Tips for navigating more complex deals

Victor Harding
Wednesday September 05, 2018
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I have been quite busy recently doing valuations and closing some deals, which is great. Being so busy also means that I learn things on almost every deal I do. Here are some of my latest tips.

Selling an integration or fire company takes much longer than selling an alarm company

This may seem obvious, but I have experienced this first hand. Think six months for selling a decent sized alarm company from start to finish and almost twice that for an integration or fire company. In my mind, this is partly because there is not as much of an established market or the same number of obvious buyers in Canada for integration or fire companies as for alarm companies. You can sell monitoring recurring monthly revenue or RMR. Installation and service revenue are more difficult.

Most buyers of shares expect to get working capital included in the deal

When working for Voxcom and Protectron, helping them buy alarm companies, we very seldom cared if the seller gave us working capital in the deal or not.

Working capital is made up of all those current assets and liabilities at the top of the balance sheet and generally includes cash, accounts receivables, inventory, prepaid expenses, account payables and accrued liabilities. Most of the time, we preferred it if the seller’s balance sheet was completely zeroed out and just left us the deferred revenue.

As I learned later, this is unusual and relates partly to the fact that the buyer does not plan to continue to operate the company as a stand-alone business and partly to the fact that the monitored accounts will be folded into the rest of the buyer’s account base with very little added cost. With most buy-out situations, buyers of shares, and even sometimes the assets of a company, will expect to get some working capital included with the price they offer for the business. Many owners of small businesses are not ready for this and think that they are giving up money when they have to turn over the business with working capital in it. This is simply not correct. Buyers offering a price for the shares of the business should not expect to have to write a cheque to fund the activities of the business immediately after buying it. Another way of looking at this is, the buyer is buying the entire business including all the working capital in buying the shares.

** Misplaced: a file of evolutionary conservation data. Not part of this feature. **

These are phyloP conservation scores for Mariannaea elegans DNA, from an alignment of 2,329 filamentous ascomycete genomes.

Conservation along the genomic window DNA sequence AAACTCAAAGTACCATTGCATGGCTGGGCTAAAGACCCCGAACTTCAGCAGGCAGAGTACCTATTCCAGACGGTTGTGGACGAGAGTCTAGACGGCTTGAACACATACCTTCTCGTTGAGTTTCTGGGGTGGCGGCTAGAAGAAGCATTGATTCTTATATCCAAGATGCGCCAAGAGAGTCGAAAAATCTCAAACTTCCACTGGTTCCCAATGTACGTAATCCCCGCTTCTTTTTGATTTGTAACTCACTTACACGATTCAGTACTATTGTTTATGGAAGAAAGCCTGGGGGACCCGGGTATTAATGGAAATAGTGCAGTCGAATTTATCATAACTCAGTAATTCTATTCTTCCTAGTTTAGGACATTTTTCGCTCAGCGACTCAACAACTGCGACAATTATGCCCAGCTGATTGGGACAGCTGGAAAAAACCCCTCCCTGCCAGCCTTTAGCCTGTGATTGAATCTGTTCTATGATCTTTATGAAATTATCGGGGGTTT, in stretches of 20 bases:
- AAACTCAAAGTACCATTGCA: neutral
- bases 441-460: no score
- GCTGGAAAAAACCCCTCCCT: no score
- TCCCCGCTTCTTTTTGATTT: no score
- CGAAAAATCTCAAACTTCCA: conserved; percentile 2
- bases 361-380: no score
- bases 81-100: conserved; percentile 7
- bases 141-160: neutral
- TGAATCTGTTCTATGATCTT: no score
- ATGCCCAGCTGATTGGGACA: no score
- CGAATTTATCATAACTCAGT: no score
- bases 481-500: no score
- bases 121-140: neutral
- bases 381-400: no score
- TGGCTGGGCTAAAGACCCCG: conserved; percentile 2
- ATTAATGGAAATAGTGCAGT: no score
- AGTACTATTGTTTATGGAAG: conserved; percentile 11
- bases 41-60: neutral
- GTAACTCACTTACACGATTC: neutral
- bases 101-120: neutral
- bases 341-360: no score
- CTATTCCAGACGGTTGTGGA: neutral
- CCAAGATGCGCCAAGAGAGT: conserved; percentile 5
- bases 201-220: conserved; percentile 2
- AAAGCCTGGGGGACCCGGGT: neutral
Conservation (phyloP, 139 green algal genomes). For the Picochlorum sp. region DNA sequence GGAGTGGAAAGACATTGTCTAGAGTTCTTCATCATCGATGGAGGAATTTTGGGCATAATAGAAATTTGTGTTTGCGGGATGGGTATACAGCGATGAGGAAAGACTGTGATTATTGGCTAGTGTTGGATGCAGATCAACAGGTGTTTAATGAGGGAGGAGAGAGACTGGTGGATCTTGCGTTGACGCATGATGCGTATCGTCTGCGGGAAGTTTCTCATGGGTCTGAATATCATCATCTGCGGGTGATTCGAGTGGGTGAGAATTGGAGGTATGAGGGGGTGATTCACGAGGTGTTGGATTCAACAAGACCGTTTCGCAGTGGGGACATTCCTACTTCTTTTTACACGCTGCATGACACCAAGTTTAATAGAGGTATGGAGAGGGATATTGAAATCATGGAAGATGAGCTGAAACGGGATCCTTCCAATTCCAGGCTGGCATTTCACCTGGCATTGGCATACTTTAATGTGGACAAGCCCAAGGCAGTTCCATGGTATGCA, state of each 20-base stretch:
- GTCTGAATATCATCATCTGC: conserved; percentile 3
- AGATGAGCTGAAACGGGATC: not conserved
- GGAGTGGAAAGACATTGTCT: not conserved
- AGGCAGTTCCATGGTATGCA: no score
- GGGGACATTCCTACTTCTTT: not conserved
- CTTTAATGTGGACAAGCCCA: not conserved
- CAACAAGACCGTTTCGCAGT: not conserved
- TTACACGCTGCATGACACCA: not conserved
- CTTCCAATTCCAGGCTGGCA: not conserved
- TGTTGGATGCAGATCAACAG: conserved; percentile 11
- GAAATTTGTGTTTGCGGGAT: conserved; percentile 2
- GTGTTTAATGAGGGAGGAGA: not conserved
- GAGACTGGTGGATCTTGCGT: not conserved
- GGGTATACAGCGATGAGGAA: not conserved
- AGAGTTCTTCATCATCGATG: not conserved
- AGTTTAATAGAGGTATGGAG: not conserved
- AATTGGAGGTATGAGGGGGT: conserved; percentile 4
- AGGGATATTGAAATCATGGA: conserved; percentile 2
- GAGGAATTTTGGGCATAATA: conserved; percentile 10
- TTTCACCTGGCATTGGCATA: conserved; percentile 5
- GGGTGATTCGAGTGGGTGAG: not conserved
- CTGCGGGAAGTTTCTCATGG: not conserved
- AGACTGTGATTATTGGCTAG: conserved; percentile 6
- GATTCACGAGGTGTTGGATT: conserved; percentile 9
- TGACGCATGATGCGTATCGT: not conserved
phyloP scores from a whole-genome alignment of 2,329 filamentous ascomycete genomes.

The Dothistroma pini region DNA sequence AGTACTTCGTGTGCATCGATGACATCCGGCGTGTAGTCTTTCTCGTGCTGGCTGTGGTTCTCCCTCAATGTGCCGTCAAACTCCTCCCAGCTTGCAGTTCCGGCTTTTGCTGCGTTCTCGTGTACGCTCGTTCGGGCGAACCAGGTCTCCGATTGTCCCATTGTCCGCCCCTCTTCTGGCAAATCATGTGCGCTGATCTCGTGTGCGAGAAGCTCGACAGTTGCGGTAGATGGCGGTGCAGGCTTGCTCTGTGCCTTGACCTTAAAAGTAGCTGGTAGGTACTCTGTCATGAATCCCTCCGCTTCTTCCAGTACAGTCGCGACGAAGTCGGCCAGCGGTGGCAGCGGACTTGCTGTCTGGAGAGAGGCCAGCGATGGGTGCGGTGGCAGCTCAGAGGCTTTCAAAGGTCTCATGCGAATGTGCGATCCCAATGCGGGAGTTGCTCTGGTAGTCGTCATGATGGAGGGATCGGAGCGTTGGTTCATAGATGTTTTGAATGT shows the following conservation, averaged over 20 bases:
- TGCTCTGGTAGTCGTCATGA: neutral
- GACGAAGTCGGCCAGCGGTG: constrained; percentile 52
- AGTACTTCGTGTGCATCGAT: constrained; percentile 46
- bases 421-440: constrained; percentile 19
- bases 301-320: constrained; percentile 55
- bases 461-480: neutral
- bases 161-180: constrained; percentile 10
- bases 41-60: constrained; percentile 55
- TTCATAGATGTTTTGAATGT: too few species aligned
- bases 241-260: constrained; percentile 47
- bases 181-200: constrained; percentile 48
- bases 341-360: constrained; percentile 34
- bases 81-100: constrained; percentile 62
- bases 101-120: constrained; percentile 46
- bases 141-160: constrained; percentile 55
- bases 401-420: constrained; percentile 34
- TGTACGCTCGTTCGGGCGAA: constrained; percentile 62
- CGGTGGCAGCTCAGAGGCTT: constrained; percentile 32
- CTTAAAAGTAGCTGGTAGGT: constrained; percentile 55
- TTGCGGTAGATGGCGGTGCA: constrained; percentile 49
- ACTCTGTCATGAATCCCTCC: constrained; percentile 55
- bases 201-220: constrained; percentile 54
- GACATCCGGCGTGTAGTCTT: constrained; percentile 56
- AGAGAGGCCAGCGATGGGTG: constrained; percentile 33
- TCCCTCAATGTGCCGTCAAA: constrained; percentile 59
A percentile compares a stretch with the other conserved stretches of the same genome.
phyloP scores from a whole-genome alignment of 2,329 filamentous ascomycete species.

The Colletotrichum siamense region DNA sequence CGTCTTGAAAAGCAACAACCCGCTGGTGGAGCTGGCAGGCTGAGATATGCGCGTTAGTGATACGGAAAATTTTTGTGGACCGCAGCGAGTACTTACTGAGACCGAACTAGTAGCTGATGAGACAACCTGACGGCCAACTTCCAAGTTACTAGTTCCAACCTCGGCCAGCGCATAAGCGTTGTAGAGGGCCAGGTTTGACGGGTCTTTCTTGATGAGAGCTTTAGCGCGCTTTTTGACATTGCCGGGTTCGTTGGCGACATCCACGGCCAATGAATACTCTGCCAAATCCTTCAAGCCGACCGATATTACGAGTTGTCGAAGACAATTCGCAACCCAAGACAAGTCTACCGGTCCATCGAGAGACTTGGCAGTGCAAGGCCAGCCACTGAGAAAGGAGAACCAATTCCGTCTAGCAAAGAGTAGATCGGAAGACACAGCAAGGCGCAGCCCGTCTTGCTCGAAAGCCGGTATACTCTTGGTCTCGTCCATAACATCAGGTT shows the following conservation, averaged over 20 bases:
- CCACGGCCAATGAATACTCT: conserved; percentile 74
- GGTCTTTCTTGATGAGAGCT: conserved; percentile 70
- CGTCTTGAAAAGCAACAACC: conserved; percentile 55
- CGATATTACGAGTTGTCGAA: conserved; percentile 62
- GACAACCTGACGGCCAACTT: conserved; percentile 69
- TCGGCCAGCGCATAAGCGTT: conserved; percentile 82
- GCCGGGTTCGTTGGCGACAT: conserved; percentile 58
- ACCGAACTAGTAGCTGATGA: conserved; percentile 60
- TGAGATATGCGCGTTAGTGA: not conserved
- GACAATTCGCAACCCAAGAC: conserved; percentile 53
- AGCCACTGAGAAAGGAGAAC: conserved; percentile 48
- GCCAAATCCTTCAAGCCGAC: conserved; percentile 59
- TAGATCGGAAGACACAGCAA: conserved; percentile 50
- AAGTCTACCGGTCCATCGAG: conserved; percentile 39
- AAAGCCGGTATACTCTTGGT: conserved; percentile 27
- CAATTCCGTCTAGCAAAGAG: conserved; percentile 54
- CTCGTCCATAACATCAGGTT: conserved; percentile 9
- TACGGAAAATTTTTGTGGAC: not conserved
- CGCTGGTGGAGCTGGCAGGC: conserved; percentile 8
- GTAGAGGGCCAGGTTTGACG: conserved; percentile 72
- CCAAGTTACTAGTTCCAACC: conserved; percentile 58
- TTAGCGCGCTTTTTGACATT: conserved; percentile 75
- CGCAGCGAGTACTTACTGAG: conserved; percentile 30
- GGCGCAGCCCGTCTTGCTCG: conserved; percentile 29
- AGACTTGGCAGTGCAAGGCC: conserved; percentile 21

How much working capital a buyer gets upon closing is a science in itself and usually needs an analysis on what working capital the business generally needs day in, day out to operate.

One more important point to keep in mind when calculating working capital is expect that the buyer will include any of the business’ deferred revenue at the time of close, whether you normally calculate it or not.

If your deal requires your buyer to get a bank loan, count on adding months to get the deal closed

Again, this may seem obvious, but generally it does not come up when the buyer is examining the prospective business or even when an offer is put forward.

Getting a loan from the Canadian banking system to buy a company, no matter how good the asset you are buying, takes time. Secondly, often the security for the bank loan is the seller’s operating assets. So, the better the seller’s company, the easier it should be to get the loan.

When all is said and done, most integration companies don’t actually make that much money

This was a shocker to me. Truthfully, this is just a generalization I learned from talking to someone in the U.S. who deals with integration companies all the time.

Originally I thought it was just the integration businesses I was selling that were the problem. I sold one integration business two years ago that was doing more than $5 million in revenue annually but only making about $500,000 per year in net operating profit. I later found out that 10 per cent operating profit for an integration company was actually quite good and many only make five per cent of total revenue per year. Those making 10 per cent or more most likely have a sizable base of monitored accounts or other recurring monthly revenue. The only answer I can give for that lower profitability is pure competition.

The market has a way of re-establishing itself

For a while there, I was worried because many of the bigger buyers of monitored accounts in Canada had either been bought out or were not buying. VOXCOM, Protectron and Microtec were gone. ADT and Counterforce were simply not buying alarm accounts. I needed more buyers. Well, the wheel has turned and Counterforce and ADT are back in the game looking for accounts to buy. On top of this, there are at least two new, potentially national, buyers on the scene now looking to buy alarm accounts. The buyers for alarm accounts are there again.

Rushing a deal’s closing almost never works

If you are just selling alarm accounts and nothing else, it is possible, with planning, to close a deal quickly — although even the simplest deal will probably take at least two months to close. Buyers like to close at month’s end. However, if you are selling shares of your company and the buyer wants to operate the business as a branch office or standalone business afterwards, the deal will almost always take more time to close. This is particularly true if the seller is going to be working for the buyer. You have to do extra due diligence because it is a share deal. You will have to make decisions about working capital, employment agreements and other staff decisions.



Victor Harding is the principal of Harding Security Services ( This e-mail address is being protected from spambots. You need JavaScript enabled to view it ).

This article originally appeared in the August/September 2018 issue of SP&T News.

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